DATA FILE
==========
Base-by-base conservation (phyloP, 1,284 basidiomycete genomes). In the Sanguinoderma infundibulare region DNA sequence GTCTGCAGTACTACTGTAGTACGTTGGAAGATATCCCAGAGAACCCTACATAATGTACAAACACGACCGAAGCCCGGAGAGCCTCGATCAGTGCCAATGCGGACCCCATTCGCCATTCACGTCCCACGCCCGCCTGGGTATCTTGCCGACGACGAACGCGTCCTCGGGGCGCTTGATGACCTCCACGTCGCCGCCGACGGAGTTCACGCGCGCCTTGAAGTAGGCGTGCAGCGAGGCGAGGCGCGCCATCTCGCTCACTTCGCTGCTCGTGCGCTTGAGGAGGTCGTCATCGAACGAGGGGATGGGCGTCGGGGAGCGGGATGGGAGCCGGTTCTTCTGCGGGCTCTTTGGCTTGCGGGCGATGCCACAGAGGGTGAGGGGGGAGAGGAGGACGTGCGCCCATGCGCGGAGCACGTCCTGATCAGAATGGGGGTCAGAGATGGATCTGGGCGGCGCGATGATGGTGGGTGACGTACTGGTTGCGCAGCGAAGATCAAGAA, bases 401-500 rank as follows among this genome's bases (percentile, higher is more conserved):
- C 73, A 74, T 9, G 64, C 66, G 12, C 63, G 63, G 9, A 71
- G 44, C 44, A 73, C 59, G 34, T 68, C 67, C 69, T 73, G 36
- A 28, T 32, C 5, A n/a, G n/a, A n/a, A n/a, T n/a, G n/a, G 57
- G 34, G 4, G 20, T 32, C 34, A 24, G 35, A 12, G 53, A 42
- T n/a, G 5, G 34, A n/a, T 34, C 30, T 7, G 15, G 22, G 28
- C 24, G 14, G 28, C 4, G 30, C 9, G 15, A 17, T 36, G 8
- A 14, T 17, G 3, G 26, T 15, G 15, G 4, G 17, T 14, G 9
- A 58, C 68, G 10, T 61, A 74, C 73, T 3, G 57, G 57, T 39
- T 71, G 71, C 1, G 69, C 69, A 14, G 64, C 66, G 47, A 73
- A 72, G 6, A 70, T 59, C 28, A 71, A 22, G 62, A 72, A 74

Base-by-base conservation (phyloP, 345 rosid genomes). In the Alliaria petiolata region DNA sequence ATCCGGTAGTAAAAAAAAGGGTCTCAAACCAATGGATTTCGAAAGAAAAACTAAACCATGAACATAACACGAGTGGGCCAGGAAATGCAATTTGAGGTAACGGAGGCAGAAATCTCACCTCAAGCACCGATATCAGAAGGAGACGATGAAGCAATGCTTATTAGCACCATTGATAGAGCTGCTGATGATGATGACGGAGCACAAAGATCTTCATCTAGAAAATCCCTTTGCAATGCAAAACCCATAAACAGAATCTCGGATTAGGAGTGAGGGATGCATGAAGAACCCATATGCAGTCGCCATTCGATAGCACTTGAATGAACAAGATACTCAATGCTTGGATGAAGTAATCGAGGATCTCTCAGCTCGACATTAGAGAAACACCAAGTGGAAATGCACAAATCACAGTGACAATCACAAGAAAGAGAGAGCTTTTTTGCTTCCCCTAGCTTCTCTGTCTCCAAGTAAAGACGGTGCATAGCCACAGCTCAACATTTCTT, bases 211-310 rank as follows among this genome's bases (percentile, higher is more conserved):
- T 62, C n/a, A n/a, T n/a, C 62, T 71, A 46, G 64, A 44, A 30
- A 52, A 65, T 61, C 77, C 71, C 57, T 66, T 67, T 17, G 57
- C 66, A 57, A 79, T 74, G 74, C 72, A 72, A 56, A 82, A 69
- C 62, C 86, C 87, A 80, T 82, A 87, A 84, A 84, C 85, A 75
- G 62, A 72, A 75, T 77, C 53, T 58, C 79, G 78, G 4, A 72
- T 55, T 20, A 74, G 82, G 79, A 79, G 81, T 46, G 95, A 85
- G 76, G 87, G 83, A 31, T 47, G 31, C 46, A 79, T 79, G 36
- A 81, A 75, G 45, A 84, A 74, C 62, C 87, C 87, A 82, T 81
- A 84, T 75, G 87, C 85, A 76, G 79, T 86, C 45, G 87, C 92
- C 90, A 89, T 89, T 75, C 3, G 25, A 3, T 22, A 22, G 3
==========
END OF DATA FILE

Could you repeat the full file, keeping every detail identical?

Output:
Base-by-base conservation (phyloP, 1,284 basidiomycete genomes). In the Sanguinoderma infundibulare region DNA sequence GTCTGCAGTACTACTGTAGTACGTTGGAAGATATCCCAGAGAACCCTACATAATGTACAAACACGACCGAAGCCCGGAGAGCCTCGATCAGTGCCAATGCGGACCCCATTCGCCATTCACGTCCCACGCCCGCCTGGGTATCTTGCCGACGACGAACGCGTCCTCGGGGCGCTTGATGACCTCCACGTCGCCGCCGACGGAGTTCACGCGCGCCTTGAAGTAGGCGTGCAGCGAGGCGAGGCGCGCCATCTCGCTCACTTCGCTGCTCGTGCGCTTGAGGAGGTCGTCATCGAACGAGGGGATGGGCGTCGGGGAGCGGGATGGGAGCCGGTTCTTCTGCGGGCTCTTTGGCTTGCGGGCGATGCCACAGAGGGTGAGGGGGGAGAGGAGGACGTGCGCCCATGCGCGGAGCACGTCCTGATCAGAATGGGGGTCAGAGATGGATCTGGGCGGCGCGATGATGGTGGGTGACGTACTGGTTGCGCAGCGAAGATCAAGAA, bases 401-500 rank as follows among this genome's bases (percentile, higher is more conserved):
- C 73, A 74, T 9, G 64, C 66, G 12, C 63, G 63, G 9, A 71
- G 44, C 44, A 73, C 59, G 34, T 68, C 67, C 69, T 73, G 36
- A 28, T 32, C 5, A n/a, G n/a, A n/a, A n/a, T n/a, G n/a, G 57
- G 34, G 4, G 20, T 32, C 34, A 24, G 35, A 12, G 53, A 42
- T n/a, G 5, G 34, A n/a, T 34, C 30, T 7, G 15, G 22, G 28
- C 24, G 14, G 28, C 4, G 30, C 9, G 15, A 17, T 36, G 8
- A 14, T 17, G 3, G 26, T 15, G 15, G 4, G 17, T 14, G 9
- A 58, C 68, G 10, T 61, A 74, C 73, T 3, G 57, G 57, T 39
- T 71, G 71, C 1, G 69, C 69, A 14, G 64, C 66, G 47, A 73
- A 72, G 6, A 70, T 59, C 28, A 71, A 22, G 62, A 72, A 74

Base-by-base conservation (phyloP, 345 rosid genomes). In the Alliaria petiolata region DNA sequence ATCCGGTAGTAAAAAAAAGGGTCTCAAACCAATGGATTTCGAAAGAAAAACTAAACCATGAACATAACACGAGTGGGCCAGGAAATGCAATTTGAGGTAACGGAGGCAGAAATCTCACCTCAAGCACCGATATCAGAAGGAGACGATGAAGCAATGCTTATTAGCACCATTGATAGAGCTGCTGATGATGATGACGGAGCACAAAGATCTTCATCTAGAAAATCCCTTTGCAATGCAAAACCCATAAACAGAATCTCGGATTAGGAGTGAGGGATGCATGAAGAACCCATATGCAGTCGCCATTCGATAGCACTTGAATGAACAAGATACTCAATGCTTGGATGAAGTAATCGAGGATCTCTCAGCTCGACATTAGAGAAACACCAAGTGGAAATGCACAAATCACAGTGACAATCACAAGAAAGAGAGAGCTTTTTTGCTTCCCCTAGCTTCTCTGTCTCCAAGTAAAGACGGTGCATAGCCACAGCTCAACATTTCTT, bases 211-310 rank as follows among this genome's bases (percentile, higher is more conserved):
- T 62, C n/a, A n/a, T n/a, C 62, T 71, A 46, G 64, A 44, A 30
- A 52, A 65, T 61, C 77, C 71, C 57, T 66, T 67, T 17, G 57
- C 66, A 57, A 79, T 74, G 74, C 72, A 72, A 56, A 82, A 69
- C 62, C 86, C 87, A 80, T 82, A 87, A 84, A 84, C 85, A 75
- G 62, A 72, A 75, T 77, C 53, T 58, C 79, G 78, G 4, A 72
- T 55, T 20, A 74, G 82, G 79, A 79, G 81, T 46, G 95, A 85
- G 76, G 87, G 83, A 31, T 47, G 31, C 46, A 79, T 79, G 36
- A 81, A 75, G 45, A 84, A 74, C 62, C 87, C 87, A 82, T 81
- A 84, T 75, G 87, C 85, A 76, G 79, T 86, C 45, G 87, C 92
- C 90, A 89, T 89, T 75, C 3, G 25, A 3, T 22, A 22, G 3